21 August 2020


In 'Unhealthy Practice: Understanding the ACCC’s action against HealthEngine' (2019) 16(6) Privacy Law Bulletin 103 I considered egregious misbehaviour by the HealthEngine service (noted eg here and here) which I highlighted in preceding years. 

Tellingly, that misbehaviour was addressed by the Australian Competition and Consumer Commission under the Australian Consumer Law rather than by the Office of the Australian Information Commissioner under the Privacy Act 1988 (Cth).

The Federal Court in Australian Competition and Consumer Commission v HealthEngine Pty Limited [2020] FCA 1203 has now ordered that HealthEngine pay $2.9 million in penalties for engaging in misleading conduct in relation to the sharing of patient personal information to private health insurance brokers and publishing misleading patient reviews and ratings. 

 HealthEngine admitted that between 30 April 2014 and 30 June 2018 it gave non-clinical personal information, such as names, dates of birth, phone numbers, email addresses, of over 135,000 patients to third party private health insurance brokers without adequately disclosing this to consumers. HealthEngine earned over $1.8 million from its arrangements with private health insurance brokers during that period.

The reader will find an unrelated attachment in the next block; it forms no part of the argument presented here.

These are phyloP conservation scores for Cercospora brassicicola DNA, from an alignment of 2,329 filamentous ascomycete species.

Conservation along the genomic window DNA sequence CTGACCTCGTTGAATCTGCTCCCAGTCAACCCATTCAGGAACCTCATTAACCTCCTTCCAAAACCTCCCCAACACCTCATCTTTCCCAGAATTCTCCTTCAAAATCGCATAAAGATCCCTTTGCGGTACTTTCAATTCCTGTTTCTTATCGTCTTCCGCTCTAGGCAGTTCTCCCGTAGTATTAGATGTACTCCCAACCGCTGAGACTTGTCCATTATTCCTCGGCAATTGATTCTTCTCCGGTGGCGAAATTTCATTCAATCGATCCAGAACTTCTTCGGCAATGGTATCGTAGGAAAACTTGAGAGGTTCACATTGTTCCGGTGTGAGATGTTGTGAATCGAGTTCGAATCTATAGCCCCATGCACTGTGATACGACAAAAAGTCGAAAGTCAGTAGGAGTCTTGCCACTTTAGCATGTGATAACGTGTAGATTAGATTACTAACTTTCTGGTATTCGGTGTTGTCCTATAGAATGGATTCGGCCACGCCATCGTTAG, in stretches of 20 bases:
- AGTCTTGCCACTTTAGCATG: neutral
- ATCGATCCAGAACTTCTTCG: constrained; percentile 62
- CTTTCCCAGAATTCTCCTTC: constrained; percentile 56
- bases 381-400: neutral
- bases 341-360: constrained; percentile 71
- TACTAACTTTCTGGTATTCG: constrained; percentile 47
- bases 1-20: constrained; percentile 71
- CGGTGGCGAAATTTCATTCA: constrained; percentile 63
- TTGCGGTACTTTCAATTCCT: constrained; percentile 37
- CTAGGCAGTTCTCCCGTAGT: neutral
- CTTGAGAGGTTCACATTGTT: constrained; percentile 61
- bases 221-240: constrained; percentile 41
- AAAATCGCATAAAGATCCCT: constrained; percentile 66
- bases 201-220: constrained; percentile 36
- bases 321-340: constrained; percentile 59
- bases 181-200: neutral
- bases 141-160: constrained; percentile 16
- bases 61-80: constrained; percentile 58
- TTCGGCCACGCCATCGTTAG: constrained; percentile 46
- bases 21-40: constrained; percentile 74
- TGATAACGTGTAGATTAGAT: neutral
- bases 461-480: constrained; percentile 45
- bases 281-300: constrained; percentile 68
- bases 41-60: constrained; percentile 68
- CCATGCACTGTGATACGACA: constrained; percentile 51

In what we can contextualise as fake news HealthEngine admitted that between 31 March 2015 and 1 March 2018, it did not publish around 17,000 reviews and edited around 3,000 reviews to remove negative aspects or embellish them. HealthEngine also admitted that it misrepresented to consumers the reasons why it did not publish a rating for some health or medical practices.

In Australian Competition and Consumer Commission v Service Seeking Pty Ltd [2020] FCA 1040 the Federal Court of Australia has found that Seeking Service engaged in misleading or deceptive conduct in operating a website and mobile application that served as platform for services. The company was prohibited for three years from publishing reviews without written express consent of person providing a review and was ordered to pay a fine of $600,000.